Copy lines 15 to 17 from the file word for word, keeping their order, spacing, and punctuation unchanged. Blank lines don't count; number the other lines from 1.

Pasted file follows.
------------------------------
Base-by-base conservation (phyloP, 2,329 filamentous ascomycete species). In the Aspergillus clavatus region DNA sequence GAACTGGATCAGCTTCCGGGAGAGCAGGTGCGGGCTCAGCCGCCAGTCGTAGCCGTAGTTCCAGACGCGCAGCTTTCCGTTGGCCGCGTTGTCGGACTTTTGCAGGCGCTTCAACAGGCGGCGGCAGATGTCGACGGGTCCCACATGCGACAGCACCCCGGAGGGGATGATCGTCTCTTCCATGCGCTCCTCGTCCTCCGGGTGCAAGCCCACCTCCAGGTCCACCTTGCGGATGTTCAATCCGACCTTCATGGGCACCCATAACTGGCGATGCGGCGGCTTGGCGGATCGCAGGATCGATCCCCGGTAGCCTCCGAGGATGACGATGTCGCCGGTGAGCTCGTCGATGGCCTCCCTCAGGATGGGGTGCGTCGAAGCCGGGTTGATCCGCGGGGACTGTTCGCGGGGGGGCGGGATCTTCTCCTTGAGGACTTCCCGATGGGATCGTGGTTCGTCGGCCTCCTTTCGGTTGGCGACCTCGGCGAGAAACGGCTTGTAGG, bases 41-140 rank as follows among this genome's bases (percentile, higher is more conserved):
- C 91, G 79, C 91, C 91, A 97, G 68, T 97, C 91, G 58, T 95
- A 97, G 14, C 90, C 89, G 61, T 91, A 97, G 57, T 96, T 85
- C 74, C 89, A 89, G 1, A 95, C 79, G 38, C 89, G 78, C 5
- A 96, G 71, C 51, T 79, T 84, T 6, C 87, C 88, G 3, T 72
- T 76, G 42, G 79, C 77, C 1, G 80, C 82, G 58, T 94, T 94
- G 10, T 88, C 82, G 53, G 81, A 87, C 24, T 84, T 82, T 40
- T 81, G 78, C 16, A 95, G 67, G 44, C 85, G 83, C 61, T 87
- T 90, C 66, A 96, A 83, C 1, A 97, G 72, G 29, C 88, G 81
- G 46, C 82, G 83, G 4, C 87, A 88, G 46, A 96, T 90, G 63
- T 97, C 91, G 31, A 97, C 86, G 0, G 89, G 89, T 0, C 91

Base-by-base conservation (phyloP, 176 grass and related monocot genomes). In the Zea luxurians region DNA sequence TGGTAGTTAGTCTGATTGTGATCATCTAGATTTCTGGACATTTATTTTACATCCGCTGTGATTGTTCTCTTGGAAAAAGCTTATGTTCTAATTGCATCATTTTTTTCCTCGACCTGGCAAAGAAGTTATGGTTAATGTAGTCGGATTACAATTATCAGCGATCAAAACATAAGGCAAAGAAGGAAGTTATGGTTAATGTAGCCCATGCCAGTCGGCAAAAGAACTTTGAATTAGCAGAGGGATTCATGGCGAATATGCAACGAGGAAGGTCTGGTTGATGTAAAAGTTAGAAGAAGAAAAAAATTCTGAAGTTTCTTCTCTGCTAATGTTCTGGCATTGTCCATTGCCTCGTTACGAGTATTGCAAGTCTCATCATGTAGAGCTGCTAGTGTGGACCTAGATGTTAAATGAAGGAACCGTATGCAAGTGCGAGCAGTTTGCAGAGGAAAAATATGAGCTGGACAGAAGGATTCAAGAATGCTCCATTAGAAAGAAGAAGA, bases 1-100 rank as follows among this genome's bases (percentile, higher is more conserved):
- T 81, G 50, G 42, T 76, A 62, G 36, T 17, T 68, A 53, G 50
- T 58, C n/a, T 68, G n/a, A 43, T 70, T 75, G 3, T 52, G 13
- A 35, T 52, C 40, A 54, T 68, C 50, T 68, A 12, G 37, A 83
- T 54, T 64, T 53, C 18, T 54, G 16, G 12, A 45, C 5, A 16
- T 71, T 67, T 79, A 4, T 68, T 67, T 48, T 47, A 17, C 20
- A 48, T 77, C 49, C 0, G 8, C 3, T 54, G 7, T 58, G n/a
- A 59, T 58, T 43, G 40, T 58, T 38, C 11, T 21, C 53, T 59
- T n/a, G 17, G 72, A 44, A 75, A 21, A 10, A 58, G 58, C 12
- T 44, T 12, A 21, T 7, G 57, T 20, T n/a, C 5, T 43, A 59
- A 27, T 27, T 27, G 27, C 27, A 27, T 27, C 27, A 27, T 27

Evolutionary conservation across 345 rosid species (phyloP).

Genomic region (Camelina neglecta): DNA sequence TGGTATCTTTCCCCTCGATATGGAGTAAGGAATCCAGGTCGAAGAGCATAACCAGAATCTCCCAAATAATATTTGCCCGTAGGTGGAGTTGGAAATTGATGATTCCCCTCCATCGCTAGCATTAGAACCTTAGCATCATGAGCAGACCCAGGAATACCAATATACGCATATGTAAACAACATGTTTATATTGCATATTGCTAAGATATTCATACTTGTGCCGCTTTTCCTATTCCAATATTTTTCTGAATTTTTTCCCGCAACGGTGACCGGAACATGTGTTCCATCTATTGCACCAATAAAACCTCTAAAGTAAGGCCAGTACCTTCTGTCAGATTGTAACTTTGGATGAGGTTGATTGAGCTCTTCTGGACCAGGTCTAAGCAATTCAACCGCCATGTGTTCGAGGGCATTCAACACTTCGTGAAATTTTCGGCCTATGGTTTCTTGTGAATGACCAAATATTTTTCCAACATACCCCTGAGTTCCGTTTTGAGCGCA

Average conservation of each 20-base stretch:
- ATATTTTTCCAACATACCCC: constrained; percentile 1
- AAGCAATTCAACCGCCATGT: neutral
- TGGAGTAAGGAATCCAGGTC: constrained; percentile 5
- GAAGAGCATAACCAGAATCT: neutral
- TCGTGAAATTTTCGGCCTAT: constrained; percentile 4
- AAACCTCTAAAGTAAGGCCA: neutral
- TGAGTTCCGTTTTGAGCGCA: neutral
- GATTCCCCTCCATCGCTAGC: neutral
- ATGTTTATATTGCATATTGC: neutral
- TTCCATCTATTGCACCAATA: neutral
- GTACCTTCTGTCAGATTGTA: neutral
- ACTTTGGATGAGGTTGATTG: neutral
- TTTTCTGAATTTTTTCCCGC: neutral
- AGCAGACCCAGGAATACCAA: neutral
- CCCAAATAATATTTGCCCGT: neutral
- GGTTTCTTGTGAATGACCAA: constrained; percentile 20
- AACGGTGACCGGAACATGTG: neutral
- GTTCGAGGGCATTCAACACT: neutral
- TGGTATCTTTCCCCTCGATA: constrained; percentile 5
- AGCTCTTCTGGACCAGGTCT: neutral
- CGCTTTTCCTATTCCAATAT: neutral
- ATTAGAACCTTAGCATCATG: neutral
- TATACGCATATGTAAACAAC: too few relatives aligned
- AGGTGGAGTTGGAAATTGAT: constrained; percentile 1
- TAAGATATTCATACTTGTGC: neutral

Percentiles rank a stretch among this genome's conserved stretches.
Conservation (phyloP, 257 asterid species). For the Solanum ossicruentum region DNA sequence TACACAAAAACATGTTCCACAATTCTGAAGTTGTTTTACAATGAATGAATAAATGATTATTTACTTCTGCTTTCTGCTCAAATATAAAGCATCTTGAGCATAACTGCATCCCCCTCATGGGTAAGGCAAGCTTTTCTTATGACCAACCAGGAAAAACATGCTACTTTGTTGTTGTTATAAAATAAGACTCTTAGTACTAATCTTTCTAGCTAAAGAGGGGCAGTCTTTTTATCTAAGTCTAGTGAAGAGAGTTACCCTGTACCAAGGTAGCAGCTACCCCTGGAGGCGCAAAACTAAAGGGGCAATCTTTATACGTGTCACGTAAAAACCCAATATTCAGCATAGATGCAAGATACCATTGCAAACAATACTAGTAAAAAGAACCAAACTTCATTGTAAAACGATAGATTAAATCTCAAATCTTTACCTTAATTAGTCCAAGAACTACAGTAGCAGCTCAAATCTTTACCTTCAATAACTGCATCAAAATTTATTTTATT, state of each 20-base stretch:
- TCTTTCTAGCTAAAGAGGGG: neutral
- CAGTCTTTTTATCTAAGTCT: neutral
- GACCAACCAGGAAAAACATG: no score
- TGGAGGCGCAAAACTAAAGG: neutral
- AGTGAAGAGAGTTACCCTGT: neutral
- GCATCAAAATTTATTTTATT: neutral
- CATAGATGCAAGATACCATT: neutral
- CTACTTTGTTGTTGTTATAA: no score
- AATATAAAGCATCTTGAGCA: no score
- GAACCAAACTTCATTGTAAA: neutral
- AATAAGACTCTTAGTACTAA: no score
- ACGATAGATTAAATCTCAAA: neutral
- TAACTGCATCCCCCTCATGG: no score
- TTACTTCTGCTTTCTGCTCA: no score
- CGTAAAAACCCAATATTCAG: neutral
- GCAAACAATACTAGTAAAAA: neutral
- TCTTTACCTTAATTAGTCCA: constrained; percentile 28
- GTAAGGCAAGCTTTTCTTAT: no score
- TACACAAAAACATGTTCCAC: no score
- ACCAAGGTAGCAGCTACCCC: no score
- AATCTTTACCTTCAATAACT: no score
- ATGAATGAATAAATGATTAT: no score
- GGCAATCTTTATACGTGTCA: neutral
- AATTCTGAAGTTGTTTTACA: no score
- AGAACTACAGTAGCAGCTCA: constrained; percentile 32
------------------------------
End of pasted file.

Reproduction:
- A 35, T 52, C 40, A 54, T 68, C 50, T 68, A 12, G 37, A 83
- T 54, T 64, T 53, C 18, T 54, G 16, G 12, A 45, C 5, A 16
- T 71, T 67, T 79, A 4, T 68, T 67, T 48, T 47, A 17, C 20